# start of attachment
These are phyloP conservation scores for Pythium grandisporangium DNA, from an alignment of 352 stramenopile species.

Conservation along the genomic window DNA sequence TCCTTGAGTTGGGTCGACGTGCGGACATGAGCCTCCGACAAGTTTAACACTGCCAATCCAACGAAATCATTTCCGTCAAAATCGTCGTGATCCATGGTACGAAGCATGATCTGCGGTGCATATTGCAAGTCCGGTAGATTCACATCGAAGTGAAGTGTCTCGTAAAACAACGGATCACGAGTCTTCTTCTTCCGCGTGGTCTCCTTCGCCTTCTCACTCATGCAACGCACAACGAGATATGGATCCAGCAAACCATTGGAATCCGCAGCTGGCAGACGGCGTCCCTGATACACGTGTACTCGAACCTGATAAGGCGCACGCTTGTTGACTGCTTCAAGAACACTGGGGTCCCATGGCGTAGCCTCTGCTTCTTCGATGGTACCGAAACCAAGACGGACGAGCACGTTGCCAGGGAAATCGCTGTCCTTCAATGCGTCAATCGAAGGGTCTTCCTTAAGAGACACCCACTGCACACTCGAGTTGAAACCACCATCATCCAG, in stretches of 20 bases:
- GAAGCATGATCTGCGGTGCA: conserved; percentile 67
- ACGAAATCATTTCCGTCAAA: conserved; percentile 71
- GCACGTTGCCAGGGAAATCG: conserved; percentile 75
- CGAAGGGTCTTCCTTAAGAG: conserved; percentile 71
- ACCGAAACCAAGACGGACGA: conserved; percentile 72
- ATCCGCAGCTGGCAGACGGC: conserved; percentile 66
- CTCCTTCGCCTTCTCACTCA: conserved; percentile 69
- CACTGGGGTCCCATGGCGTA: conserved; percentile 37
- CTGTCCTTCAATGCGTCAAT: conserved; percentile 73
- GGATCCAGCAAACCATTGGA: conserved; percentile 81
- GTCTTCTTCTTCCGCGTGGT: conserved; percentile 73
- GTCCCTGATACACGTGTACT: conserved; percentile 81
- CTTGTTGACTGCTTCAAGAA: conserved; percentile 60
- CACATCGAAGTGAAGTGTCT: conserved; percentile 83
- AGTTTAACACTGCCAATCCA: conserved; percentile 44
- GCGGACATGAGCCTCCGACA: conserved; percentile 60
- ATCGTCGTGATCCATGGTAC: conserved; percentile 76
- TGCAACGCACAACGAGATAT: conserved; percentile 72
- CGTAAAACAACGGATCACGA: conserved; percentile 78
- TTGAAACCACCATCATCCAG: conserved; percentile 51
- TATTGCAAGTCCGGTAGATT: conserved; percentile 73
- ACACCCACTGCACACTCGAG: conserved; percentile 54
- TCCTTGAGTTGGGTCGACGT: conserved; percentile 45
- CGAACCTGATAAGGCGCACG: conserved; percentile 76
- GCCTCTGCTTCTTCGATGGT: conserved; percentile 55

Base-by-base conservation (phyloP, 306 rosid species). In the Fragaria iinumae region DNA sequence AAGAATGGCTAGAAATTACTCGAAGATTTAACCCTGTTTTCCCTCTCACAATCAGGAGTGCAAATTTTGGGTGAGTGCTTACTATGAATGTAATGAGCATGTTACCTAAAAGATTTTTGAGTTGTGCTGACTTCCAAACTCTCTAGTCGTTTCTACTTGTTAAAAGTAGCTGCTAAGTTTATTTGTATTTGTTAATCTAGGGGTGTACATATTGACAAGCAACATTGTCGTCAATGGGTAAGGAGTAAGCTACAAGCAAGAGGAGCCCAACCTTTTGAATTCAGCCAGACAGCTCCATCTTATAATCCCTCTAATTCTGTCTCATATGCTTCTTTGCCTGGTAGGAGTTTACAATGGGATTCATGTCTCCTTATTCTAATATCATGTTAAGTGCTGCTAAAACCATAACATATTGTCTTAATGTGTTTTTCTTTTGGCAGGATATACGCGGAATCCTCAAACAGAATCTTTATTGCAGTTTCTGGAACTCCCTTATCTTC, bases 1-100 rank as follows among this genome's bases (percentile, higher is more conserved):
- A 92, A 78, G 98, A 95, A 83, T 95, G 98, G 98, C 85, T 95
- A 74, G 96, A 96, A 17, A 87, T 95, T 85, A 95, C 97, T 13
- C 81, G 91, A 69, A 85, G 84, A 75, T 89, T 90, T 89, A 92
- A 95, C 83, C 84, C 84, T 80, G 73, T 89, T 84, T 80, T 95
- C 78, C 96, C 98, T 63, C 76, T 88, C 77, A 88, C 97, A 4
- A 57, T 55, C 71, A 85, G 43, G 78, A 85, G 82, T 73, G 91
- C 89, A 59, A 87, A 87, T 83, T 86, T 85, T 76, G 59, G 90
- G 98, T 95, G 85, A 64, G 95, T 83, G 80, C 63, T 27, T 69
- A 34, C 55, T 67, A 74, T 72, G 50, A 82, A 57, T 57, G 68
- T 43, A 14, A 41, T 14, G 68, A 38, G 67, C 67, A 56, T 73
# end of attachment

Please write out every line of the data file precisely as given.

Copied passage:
These are phyloP conservation scores for Pythium grandisporangium DNA, from an alignment of 352 stramenopile species.

Conservation along the genomic window DNA sequence TCCTTGAGTTGGGTCGACGTGCGGACATGAGCCTCCGACAAGTTTAACACTGCCAATCCAACGAAATCATTTCCGTCAAAATCGTCGTGATCCATGGTACGAAGCATGATCTGCGGTGCATATTGCAAGTCCGGTAGATTCACATCGAAGTGAAGTGTCTCGTAAAACAACGGATCACGAGTCTTCTTCTTCCGCGTGGTCTCCTTCGCCTTCTCACTCATGCAACGCACAACGAGATATGGATCCAGCAAACCATTGGAATCCGCAGCTGGCAGACGGCGTCCCTGATACACGTGTACTCGAACCTGATAAGGCGCACGCTTGTTGACTGCTTCAAGAACACTGGGGTCCCATGGCGTAGCCTCTGCTTCTTCGATGGTACCGAAACCAAGACGGACGAGCACGTTGCCAGGGAAATCGCTGTCCTTCAATGCGTCAATCGAAGGGTCTTCCTTAAGAGACACCCACTGCACACTCGAGTTGAAACCACCATCATCCAG, in stretches of 20 bases:
- GAAGCATGATCTGCGGTGCA: conserved; percentile 67
- ACGAAATCATTTCCGTCAAA: conserved; percentile 71
- GCACGTTGCCAGGGAAATCG: conserved; percentile 75
- CGAAGGGTCTTCCTTAAGAG: conserved; percentile 71
- ACCGAAACCAAGACGGACGA: conserved; percentile 72
- ATCCGCAGCTGGCAGACGGC: conserved; percentile 66
- CTCCTTCGCCTTCTCACTCA: conserved; percentile 69
- CACTGGGGTCCCATGGCGTA: conserved; percentile 37
- CTGTCCTTCAATGCGTCAAT: conserved; percentile 73
- GGATCCAGCAAACCATTGGA: conserved; percentile 81
- GTCTTCTTCTTCCGCGTGGT: conserved; percentile 73
- GTCCCTGATACACGTGTACT: conserved; percentile 81
- CTTGTTGACTGCTTCAAGAA: conserved; percentile 60
- CACATCGAAGTGAAGTGTCT: conserved; percentile 83
- AGTTTAACACTGCCAATCCA: conserved; percentile 44
- GCGGACATGAGCCTCCGACA: conserved; percentile 60
- ATCGTCGTGATCCATGGTAC: conserved; percentile 76
- TGCAACGCACAACGAGATAT: conserved; percentile 72
- CGTAAAACAACGGATCACGA: conserved; percentile 78
- TTGAAACCACCATCATCCAG: conserved; percentile 51
- TATTGCAAGTCCGGTAGATT: conserved; percentile 73
- ACACCCACTGCACACTCGAG: conserved; percentile 54
- TCCTTGAGTTGGGTCGACGT: conserved; percentile 45
- CGAACCTGATAAGGCGCACG: conserved; percentile 76
- GCCTCTGCTTCTTCGATGGT: conserved; percentile 55

Base-by-base conservation (phyloP, 306 rosid species). In the Fragaria iinumae region DNA sequence AAGAATGGCTAGAAATTACTCGAAGATTTAACCCTGTTTTCCCTCTCACAATCAGGAGTGCAAATTTTGGGTGAGTGCTTACTATGAATGTAATGAGCATGTTACCTAAAAGATTTTTGAGTTGTGCTGACTTCCAAACTCTCTAGTCGTTTCTACTTGTTAAAAGTAGCTGCTAAGTTTATTTGTATTTGTTAATCTAGGGGTGTACATATTGACAAGCAACATTGTCGTCAATGGGTAAGGAGTAAGCTACAAGCAAGAGGAGCCCAACCTTTTGAATTCAGCCAGACAGCTCCATCTTATAATCCCTCTAATTCTGTCTCATATGCTTCTTTGCCTGGTAGGAGTTTACAATGGGATTCATGTCTCCTTATTCTAATATCATGTTAAGTGCTGCTAAAACCATAACATATTGTCTTAATGTGTTTTTCTTTTGGCAGGATATACGCGGAATCCTCAAACAGAATCTTTATTGCAGTTTCTGGAACTCCCTTATCTTC, bases 1-100 rank as follows among this genome's bases (percentile, higher is more conserved):
- A 92, A 78, G 98, A 95, A 83, T 95, G 98, G 98, C 85, T 95
- A 74, G 96, A 96, A 17, A 87, T 95, T 85, A 95, C 97, T 13
- C 81, G 91, A 69, A 85, G 84, A 75, T 89, T 90, T 89, A 92
- A 95, C 83, C 84, C 84, T 80, G 73, T 89, T 84, T 80, T 95
- C 78, C 96, C 98, T 63, C 76, T 88, C 77, A 88, C 97, A 4
- A 57, T 55, C 71, A 85, G 43, G 78, A 85, G 82, T 73, G 91
- C 89, A 59, A 87, A 87, T 83, T 86, T 85, T 76, G 59, G 90
- G 98, T 95, G 85, A 64, G 95, T 83, G 80, C 63, T 27, T 69
- A 34, C 55, T 67, A 74, T 72, G 50, A 82, A 57, T 57, G 68
- T 43, A 14, A 41, T 14, G 68, A 38, G 67, C 67, A 56, T 73